Resetting communal spaces – enabling the residents we would most like to engage to use and make the most of their communal spaces

jo stapleton headshot 112 x 112
Jo Stapleton
Partner on the Good Practice Mentors Programme, Age UK Camden

Communal spaces can include everything from residents’ rooms to gardens and informal seating areas. They are often well used by the small groups of residents we identify as ‘the usual faces’, but less likely to be visited by the people we most hope to engage and bring together.

Despite the amazing work that housing staff working on the ground already do to develop groups, opportunities and activities for residents, preconceptions about who and what these activities are for “it’s not for me”, become associated with the spaces themselves, “no-one goes”. As a result, without addressing barriers, preconceptions and resetting residents’ perceptions about their communal spaces, it’s challenging to encourage harder to engage people to meaningfully participate in activities and in their housing community.

As an outreach practitioner with experience of working in a variety of housing settings including tower blocks, housing estates and sheltered housing, I’ve worked alongside people to develop their own resident run activities. The starting point for this work begins with resetting perceptions around the communal space and getting the people who don’t usually engage through the door.  Informal feeling pop-up events can provide this steppingstone to bring residents together and at the same time address issues around cliques. This feels like something new - and everyone is invited. To be successful, your pop-up needs to sound and feel different to a traditional activity offer. For example:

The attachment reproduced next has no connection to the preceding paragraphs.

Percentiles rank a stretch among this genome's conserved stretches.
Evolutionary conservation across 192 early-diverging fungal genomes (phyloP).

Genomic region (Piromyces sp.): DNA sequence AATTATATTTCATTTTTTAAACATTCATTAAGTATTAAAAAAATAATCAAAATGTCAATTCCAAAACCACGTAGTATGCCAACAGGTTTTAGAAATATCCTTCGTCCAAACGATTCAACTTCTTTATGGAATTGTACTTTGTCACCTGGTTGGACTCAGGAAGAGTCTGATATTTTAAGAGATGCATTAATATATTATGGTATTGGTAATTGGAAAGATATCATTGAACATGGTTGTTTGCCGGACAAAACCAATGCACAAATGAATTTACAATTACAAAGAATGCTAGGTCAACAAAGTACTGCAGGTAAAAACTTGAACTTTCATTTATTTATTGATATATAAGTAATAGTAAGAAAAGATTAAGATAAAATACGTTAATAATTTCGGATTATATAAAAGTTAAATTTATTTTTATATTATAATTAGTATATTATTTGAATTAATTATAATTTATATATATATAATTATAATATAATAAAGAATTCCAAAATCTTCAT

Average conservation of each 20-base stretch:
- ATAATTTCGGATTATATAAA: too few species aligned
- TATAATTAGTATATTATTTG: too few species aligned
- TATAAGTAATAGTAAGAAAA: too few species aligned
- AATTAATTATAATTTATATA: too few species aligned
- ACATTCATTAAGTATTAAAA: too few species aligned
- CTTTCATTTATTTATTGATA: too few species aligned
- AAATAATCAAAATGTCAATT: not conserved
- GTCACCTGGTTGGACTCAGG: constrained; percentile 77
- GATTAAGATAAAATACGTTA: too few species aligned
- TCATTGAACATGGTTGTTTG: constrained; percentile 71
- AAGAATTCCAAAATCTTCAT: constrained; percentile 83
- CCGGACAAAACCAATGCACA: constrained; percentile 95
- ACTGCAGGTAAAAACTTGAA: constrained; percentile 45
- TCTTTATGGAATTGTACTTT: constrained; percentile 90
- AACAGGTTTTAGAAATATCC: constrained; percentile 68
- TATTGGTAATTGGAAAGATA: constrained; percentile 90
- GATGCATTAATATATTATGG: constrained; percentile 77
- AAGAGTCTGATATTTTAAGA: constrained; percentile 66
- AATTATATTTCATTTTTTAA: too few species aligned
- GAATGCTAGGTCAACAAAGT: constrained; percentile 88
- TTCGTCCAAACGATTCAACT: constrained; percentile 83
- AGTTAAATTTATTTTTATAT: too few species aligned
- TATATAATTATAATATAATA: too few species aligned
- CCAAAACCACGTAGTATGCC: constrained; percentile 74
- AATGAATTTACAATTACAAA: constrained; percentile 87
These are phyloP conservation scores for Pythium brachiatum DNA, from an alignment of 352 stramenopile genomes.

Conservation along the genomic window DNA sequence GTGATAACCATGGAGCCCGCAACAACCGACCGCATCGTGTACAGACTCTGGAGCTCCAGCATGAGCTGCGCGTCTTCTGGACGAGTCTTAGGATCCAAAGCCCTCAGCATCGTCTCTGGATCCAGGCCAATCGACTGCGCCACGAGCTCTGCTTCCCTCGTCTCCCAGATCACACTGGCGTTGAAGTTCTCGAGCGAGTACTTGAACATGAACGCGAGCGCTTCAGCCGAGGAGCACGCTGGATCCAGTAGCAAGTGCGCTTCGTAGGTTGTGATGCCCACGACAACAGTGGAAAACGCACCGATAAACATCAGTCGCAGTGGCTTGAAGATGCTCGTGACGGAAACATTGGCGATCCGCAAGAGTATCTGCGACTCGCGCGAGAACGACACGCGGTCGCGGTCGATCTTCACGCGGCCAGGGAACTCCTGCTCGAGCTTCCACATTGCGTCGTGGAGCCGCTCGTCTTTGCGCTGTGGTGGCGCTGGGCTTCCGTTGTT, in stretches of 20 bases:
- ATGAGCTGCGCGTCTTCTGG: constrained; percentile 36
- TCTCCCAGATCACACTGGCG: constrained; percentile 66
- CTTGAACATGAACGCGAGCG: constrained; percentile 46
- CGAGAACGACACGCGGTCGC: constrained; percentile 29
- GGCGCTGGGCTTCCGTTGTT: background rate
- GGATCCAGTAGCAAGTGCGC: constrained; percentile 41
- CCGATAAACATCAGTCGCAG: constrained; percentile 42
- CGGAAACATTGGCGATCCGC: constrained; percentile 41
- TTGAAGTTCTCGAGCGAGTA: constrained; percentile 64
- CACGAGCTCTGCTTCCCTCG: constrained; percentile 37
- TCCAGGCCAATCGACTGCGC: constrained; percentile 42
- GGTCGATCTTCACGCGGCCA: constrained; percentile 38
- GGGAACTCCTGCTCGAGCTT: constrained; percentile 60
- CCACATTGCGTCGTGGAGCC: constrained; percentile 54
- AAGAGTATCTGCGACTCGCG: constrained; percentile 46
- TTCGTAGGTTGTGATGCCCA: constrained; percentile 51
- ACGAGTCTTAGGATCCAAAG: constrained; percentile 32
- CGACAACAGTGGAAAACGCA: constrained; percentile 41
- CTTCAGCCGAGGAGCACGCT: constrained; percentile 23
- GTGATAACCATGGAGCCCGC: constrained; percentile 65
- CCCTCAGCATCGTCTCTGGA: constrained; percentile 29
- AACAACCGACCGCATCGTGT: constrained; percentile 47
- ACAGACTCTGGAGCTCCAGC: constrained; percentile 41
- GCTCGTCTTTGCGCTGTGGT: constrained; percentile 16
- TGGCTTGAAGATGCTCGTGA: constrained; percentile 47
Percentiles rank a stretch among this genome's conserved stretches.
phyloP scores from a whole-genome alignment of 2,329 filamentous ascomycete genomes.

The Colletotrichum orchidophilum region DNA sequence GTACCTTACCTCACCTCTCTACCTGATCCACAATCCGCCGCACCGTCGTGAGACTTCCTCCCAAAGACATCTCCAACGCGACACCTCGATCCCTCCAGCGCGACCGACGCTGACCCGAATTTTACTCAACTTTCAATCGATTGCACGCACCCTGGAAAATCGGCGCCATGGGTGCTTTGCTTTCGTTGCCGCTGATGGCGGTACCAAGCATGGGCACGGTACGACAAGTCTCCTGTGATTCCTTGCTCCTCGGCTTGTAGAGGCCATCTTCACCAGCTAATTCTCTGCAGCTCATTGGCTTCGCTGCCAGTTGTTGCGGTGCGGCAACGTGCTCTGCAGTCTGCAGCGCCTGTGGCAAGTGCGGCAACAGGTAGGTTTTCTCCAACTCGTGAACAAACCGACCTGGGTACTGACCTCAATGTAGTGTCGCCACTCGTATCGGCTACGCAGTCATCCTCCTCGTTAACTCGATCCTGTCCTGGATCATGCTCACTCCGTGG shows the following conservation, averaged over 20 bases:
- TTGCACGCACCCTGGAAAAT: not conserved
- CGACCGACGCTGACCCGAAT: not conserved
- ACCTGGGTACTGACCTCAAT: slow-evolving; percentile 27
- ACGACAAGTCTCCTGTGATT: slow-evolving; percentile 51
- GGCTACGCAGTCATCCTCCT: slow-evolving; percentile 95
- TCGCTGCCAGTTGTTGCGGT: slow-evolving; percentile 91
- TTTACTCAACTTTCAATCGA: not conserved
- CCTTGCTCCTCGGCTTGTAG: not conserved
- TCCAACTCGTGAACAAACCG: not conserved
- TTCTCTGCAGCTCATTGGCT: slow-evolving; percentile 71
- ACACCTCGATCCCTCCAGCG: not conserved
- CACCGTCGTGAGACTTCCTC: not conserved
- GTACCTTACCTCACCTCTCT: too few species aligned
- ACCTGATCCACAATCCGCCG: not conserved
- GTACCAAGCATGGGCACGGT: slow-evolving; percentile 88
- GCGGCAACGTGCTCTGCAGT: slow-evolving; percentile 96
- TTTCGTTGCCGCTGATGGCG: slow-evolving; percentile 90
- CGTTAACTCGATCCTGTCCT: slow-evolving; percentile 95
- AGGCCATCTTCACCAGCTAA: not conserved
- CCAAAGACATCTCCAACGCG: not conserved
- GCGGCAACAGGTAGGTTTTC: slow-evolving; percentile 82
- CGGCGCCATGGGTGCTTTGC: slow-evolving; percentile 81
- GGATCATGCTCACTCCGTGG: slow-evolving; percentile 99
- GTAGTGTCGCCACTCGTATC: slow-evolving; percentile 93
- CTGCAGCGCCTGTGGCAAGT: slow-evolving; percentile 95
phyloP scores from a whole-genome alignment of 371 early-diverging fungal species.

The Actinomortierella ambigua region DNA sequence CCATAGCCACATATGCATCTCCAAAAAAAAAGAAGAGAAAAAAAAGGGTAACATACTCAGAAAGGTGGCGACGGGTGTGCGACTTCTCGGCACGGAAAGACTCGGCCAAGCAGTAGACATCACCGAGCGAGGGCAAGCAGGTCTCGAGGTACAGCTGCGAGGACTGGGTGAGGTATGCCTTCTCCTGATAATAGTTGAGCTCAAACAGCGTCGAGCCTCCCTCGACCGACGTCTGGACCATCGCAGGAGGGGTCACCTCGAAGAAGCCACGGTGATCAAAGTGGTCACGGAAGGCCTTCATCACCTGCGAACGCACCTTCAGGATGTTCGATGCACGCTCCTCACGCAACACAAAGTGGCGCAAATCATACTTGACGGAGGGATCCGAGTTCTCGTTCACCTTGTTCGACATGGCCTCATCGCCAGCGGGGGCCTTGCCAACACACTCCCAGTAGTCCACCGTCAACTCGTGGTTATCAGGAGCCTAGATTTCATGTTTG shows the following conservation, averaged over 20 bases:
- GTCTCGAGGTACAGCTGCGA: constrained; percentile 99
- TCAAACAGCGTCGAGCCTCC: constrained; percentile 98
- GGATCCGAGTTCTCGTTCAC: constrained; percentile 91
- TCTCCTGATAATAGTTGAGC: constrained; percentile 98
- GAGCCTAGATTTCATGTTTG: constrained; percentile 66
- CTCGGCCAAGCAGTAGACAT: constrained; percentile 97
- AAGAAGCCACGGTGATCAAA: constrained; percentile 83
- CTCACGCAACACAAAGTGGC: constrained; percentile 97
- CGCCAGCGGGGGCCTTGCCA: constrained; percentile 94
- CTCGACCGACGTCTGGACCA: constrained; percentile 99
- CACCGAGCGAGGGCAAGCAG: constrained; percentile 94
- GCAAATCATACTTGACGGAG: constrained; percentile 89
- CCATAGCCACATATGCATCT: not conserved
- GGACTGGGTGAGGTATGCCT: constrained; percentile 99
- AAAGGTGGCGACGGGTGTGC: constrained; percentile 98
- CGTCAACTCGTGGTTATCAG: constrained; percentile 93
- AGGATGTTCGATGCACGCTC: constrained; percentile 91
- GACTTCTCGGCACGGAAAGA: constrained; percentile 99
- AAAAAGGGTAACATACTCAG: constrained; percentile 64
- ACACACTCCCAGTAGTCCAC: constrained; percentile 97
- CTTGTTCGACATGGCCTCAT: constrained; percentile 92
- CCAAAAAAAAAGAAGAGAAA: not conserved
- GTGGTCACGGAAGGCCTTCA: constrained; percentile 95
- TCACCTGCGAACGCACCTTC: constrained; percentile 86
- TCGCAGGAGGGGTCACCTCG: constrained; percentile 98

• Call it a pop-up café or simply invite residents to ‘drop in for a free coffee, have a look at your communal space and how it can be used’.
  • Avoid social asks - e.g ‘have fun’, ‘make friends’, ‘socialise’. This creates a social expectation and can be a red flag for people who may feel anxious.
  • Give residents autonomy and control around when they leave and how long they might stay - e.g. ‘drop in anytime between 2pm and 4pm’.
  • Change the power dynamic - simple things such as inviting residents to help themselves to refreshments (rather than you serving them) is an easy place to start.

Once you’ve got people in the room, it’s important to ask the right questions to capture insight and ideas from residents who are not necessarily thinking in terms of formal groups and opportunities. Rather than suggesting groups and activities yourself, useful questions to ask might include:

  • Do you feel that you’d like more opportunities to meet other residents? How would you like to do that/what would help you to do it?
  • Ask for feedback on what’s ‘strong’ (what do we know, what can we do or share?) rather than focusing on what’s ‘wrong’ with their community.
  • Ask residents who’ve been with you for a while ‘what do you miss’?

As a Good Practice Mentor, I’ve been working together with a range of housing providers, providing free training and practical support to test and develop this approach for themselves. For more information, please contact

This blog was published to coincide with Loneliness Awareness Week 2024. 

For further details about Good Practice Mentors, visit:

For more information on the impact that home design and environment, as well as the community the individual lives in, has on managing loneliness and isolation, visit:


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